Child self-exposure accounts for 95 percent of emergency visits from 2001 to 2008 in U.S.
FRIDAY, Sept. 16 (HealthDay News) -- Child self-exposure to prescription medications was responsible for 95 percent of the cases of pediatric pharmaceutical poisonings between 2001 and 2008, with the greatest resource use and morbidity due to self-ingestion of prescription products, including opioids, sedative-hypnotics, and cardiovascular agents, according to a study published online Sept. 16 in The Journal of Pediatrics.
G. Randall Bond, M.D., from the University of Cincinnati, and colleagues investigated the medications and circumstances responsible for pediatric medication poisonings, resource use, and morbidity. Data from the National Poison Data System of the American Association of Poison Control Centers for 453,559 children (aged 5 years or younger) who ingested a potentially toxic dose of a single pharmaceutical product between 2001 and 2008 were assessed. The pharmaceutical agents were categorized as over-the-counter or prescription, and by functional category. Exposure was categorized as a therapeutic error or child self-ingested the medication. Emergency visits, admissions, significant injuries, and trends in these events for each substance category were assessed during the eight-year follow-up.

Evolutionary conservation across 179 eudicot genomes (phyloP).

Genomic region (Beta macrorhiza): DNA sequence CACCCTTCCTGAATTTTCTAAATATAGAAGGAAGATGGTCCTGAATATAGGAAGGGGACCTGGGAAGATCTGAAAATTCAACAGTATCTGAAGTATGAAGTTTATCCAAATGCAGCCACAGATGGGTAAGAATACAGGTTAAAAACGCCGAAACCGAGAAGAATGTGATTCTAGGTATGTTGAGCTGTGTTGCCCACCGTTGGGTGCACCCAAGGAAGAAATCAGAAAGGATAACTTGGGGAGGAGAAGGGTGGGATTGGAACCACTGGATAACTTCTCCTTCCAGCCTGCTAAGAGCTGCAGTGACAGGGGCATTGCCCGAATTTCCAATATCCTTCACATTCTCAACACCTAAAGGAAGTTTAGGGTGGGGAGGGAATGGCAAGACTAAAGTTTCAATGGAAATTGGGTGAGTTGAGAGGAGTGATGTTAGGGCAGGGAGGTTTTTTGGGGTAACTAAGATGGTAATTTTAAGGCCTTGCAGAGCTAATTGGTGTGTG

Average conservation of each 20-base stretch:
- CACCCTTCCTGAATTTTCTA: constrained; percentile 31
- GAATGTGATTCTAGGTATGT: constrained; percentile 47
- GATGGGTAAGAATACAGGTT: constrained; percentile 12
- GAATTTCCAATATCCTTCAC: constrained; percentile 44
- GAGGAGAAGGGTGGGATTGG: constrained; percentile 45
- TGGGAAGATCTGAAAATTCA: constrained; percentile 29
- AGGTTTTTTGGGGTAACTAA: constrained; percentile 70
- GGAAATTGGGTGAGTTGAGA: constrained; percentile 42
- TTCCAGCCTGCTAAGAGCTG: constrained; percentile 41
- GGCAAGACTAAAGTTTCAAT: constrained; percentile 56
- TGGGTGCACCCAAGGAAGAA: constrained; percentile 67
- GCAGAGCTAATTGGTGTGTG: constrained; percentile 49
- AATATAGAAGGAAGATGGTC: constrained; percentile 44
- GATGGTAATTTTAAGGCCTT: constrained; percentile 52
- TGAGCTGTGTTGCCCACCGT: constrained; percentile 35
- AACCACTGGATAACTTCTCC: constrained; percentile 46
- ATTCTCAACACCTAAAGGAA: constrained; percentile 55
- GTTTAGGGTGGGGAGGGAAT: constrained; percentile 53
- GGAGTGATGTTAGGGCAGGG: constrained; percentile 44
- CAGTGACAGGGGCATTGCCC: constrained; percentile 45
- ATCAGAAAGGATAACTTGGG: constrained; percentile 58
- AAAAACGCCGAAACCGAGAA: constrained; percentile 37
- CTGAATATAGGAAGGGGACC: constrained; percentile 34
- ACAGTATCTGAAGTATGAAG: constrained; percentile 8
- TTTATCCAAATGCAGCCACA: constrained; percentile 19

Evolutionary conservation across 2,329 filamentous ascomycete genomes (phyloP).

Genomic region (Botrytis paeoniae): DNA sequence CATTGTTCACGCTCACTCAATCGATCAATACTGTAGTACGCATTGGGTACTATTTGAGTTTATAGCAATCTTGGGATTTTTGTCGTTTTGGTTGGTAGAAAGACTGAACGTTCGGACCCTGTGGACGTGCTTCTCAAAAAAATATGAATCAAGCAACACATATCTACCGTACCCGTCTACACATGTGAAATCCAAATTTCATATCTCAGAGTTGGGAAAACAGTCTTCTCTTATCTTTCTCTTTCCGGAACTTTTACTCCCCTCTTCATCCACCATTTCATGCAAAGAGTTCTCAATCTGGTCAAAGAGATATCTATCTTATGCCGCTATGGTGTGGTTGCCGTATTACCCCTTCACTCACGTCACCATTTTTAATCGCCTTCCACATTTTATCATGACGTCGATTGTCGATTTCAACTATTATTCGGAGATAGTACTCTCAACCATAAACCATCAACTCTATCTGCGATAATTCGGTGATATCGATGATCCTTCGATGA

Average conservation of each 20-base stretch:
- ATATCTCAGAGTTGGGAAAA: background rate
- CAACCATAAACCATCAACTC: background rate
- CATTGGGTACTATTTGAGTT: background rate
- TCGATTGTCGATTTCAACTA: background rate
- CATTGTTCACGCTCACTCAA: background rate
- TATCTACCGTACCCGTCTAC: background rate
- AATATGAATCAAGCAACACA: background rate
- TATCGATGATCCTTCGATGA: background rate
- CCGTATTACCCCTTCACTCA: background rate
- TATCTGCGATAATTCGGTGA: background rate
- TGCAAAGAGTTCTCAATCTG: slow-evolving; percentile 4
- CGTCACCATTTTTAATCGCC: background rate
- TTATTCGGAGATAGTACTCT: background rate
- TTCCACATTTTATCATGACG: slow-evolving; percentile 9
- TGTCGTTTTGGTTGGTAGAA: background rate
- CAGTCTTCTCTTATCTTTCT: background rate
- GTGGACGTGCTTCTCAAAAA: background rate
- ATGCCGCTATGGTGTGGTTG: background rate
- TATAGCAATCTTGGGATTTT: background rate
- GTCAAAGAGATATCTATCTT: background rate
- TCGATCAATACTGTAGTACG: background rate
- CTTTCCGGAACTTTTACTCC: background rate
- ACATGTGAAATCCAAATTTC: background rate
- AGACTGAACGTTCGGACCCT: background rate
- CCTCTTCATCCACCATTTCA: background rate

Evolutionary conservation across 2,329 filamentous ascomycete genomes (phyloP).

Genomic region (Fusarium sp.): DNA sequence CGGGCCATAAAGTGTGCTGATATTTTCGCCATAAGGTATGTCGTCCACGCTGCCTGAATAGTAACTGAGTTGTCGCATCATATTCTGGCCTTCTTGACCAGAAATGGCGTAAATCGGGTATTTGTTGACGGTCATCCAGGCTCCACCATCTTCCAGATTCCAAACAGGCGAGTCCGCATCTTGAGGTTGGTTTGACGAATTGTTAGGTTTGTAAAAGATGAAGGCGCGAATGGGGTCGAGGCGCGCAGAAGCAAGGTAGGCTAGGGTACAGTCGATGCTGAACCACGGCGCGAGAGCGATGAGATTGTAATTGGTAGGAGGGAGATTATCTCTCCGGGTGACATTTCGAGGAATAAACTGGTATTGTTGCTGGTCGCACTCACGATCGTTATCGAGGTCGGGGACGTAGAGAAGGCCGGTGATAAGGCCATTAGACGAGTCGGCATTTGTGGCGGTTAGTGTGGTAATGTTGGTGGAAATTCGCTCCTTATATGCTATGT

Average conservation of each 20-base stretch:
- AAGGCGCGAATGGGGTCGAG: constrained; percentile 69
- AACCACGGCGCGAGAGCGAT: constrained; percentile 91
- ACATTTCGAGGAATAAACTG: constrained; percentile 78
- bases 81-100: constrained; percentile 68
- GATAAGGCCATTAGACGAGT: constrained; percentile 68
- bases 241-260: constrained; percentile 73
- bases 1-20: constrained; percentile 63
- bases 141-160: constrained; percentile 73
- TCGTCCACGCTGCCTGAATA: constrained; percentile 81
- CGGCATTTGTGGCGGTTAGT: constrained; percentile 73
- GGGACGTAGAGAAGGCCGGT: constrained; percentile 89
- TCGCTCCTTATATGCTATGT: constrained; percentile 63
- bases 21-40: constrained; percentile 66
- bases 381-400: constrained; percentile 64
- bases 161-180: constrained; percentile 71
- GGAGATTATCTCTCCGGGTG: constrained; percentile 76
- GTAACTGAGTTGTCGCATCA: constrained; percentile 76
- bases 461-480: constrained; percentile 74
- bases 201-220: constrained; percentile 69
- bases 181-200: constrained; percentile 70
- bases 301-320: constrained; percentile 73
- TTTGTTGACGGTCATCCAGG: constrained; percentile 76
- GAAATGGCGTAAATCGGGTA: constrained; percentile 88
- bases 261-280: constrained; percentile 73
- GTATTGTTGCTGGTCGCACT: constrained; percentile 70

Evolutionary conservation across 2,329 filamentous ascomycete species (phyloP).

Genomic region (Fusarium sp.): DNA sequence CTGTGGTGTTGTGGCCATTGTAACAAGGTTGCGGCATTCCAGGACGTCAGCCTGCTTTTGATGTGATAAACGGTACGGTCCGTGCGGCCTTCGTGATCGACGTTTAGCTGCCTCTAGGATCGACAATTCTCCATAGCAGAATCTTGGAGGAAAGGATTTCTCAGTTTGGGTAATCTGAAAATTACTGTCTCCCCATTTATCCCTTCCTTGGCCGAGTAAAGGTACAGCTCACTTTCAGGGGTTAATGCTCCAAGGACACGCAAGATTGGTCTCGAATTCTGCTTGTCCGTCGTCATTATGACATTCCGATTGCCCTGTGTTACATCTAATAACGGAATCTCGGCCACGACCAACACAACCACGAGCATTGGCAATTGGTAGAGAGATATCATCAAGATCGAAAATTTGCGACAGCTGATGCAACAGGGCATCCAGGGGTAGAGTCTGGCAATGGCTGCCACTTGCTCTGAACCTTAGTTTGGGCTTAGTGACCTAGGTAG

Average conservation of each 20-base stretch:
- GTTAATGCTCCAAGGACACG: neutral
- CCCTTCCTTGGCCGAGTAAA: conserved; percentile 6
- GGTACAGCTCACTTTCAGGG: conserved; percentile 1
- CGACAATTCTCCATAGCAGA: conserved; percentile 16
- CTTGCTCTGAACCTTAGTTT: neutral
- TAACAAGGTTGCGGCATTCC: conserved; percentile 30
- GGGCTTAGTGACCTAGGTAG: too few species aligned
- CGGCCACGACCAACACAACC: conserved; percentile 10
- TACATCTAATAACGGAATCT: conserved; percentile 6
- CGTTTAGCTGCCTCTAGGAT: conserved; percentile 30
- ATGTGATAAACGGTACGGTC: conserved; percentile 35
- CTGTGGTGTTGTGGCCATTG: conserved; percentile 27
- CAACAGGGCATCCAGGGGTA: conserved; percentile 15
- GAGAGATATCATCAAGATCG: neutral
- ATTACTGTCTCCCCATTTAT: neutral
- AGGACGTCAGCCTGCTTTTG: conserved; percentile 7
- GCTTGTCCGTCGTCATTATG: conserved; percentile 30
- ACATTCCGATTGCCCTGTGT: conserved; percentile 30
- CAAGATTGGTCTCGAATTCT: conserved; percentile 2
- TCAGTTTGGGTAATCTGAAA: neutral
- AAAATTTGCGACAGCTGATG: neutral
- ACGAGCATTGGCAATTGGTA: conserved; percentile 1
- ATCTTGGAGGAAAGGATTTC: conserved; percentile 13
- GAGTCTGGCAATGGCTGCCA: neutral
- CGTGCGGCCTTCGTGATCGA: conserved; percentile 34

The investigators found that 95 percent of the visits were attributed to child self-exposure. The health care impact was largely dominated by child self-exposure to prescription products, which was responsible for 55 percent of the emergency visits (248,023), 76 percent of the admissions (41,847), and 71 percent of the significant injuries (18,191). Self-ingestion of prescription products, specifically opioids, sedative-hypnotics, and cardiovascular agents, attributed to the greatest resource use and morbidity.
"The greatest increases in all these variables have been from prescription pharmaceuticals, particularly opioid analgesics, sedative-hypnotics, and cardiovascular medications," the authors write.